HomeNews & FeaturesWill your next set of bicycle tyres be made of metal? Memory...

Will your next set of bicycle tyres be made of metal? Memory Shape METL wheels are on the horizon

This is a space-themed announcement as the Los Angeles based SMART Tire Company is associated with NASA in the development of Shape Memory Alloy Radial Technology (SMART). These are airless tyres created from a Nickle Titanium weave and coated in (rubber-like) Polyurethanium. The company predict that their METL™ tyres for bikes could be available for purchase as soon as next year.

There is a lot to uncover with this announcement… we already have tubeless tyres, but airless sounds good. To date the main airless options are the Tannus foam tyre and the newer Schwalbe Airless system (foam insert) and these are followed by a swarm of lesser known foam tyre brands. The only time that metal really makes an appearance on the rolling surface of bike tyres are on historical bicycles (wooden construction with the metal band) or studded tyres for snow and ice.

smart bicycle tyres

The origin of this technology is indeed the development of wheels for the NASA Mars Rover. The R&D was undertaken at the NASA Glenn Laboratory in Ohio and this Shape Memory Alloy (SMA) tech is destined to be used on the Mars Rover planned for the 2026 Mars Mission launch. The SMART Tire Company is an official licensee of the SMA tech and is gearing up for a big round of ‘crowd sourced equity’ and they are also current seeking (USD) $100,000 on a US platform funding platform.

The business plan suggests that they will enter the market with a “high-end bicycle tire that establishes the value of shape memory alloy tires” and then they move into the micro-mobility markets and try and bring down costs to move into truck and automotive wheels.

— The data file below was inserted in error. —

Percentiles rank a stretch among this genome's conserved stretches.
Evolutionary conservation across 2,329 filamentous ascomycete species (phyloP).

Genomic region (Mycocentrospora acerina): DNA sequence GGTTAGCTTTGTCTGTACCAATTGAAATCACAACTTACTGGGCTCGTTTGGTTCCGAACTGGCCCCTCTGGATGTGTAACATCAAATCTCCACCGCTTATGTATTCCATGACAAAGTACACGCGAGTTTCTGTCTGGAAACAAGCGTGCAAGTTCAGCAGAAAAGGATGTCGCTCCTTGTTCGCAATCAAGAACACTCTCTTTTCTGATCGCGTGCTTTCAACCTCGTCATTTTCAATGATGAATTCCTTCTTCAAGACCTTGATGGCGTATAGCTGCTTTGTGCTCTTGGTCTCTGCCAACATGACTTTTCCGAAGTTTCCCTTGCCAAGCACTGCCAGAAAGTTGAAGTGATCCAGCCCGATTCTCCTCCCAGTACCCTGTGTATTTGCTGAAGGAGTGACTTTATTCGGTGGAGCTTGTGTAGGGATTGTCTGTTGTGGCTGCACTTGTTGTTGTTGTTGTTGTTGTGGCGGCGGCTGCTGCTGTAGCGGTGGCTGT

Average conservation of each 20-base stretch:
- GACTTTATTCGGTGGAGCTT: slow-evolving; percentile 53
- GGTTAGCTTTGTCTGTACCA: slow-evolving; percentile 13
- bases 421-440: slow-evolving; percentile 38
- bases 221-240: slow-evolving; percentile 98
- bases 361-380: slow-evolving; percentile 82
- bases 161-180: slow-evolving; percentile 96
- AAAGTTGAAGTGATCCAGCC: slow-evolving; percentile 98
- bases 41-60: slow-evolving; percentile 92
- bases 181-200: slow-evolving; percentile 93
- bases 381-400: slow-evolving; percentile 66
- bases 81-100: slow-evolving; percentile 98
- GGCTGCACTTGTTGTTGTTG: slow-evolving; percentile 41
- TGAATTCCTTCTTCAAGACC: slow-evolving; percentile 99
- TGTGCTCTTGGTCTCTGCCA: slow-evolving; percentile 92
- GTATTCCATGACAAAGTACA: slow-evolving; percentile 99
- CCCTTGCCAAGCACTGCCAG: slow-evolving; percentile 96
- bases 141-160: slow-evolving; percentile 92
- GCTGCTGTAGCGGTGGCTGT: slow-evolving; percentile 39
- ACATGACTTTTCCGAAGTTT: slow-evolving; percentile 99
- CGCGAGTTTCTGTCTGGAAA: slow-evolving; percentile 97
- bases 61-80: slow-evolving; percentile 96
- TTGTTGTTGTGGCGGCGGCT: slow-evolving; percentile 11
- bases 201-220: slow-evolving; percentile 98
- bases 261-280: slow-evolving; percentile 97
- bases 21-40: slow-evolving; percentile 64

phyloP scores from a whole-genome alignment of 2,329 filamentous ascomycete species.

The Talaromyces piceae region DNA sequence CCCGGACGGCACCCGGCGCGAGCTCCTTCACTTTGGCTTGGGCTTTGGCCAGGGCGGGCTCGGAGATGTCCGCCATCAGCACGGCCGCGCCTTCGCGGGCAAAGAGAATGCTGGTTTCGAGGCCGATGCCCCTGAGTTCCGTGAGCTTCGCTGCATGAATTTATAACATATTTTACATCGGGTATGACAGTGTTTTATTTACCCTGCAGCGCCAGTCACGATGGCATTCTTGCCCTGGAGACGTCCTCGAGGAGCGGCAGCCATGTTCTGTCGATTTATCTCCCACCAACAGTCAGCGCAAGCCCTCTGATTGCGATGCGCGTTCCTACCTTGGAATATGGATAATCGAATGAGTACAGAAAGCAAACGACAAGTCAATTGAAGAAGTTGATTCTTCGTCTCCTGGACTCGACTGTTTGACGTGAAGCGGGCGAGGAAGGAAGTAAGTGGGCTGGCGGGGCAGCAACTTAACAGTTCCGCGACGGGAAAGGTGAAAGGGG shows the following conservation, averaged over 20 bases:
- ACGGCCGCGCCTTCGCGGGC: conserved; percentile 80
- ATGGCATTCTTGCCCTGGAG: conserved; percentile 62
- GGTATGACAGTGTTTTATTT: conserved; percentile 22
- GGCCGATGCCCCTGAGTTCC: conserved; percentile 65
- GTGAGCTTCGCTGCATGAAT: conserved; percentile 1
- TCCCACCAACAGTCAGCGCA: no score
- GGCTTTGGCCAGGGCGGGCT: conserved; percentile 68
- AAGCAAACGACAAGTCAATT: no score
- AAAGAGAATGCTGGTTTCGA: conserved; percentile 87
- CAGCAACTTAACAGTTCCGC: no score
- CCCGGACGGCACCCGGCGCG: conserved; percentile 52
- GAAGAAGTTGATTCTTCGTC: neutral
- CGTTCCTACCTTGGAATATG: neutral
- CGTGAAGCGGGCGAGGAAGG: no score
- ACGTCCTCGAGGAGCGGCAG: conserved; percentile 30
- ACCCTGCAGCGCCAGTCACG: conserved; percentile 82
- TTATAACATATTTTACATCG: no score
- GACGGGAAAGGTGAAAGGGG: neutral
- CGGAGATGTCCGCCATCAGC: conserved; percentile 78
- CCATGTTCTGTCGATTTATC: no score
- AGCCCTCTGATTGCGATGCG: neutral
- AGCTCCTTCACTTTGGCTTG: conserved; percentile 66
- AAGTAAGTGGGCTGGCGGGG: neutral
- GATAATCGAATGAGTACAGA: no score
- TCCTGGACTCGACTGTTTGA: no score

NiTinol metl bike tires

Future tech today

In the 1992 Sci-fi novel by Neal Stephenson, one of the fantastical visions (beyond the Metaverse) were tyres with telescopic metal rods that could predict the surface and deal with grip, traction and suspension. One of the NASA wheel prototypes from this research features radially extending ‘wires’ however the METL tyre for bikes appears to be more a a woven structure.

snowcrash metaverse tyres

Grip and traction are my first concern, I wouldn’t fancy my chances of steering at speed. However the NiTinol+ (Nickle Titanium) material is coated in a rubber-like Polyurethanium. Yes… I suppose that would work.

The properties are described as “Smart memory metal that (unlike stretching) rearranges its molecular structure when you bend it, but instantly goes back to its original shape, perfectly”

Does it really ‘rearrange the molecular structure’? My material science studies (which are admittedly not particularly advanced) would suggest that the inherent properties of the Nickle Titanium alloy and the right construction could lend the ‘Smart Memory Metal’ properties that would help it return into position and help with shock and vibration absorption. Perhaps it is a cool way to describe it, but maybe it is not unlike a spring or any other material that can accept flex and can return to the original form or shape.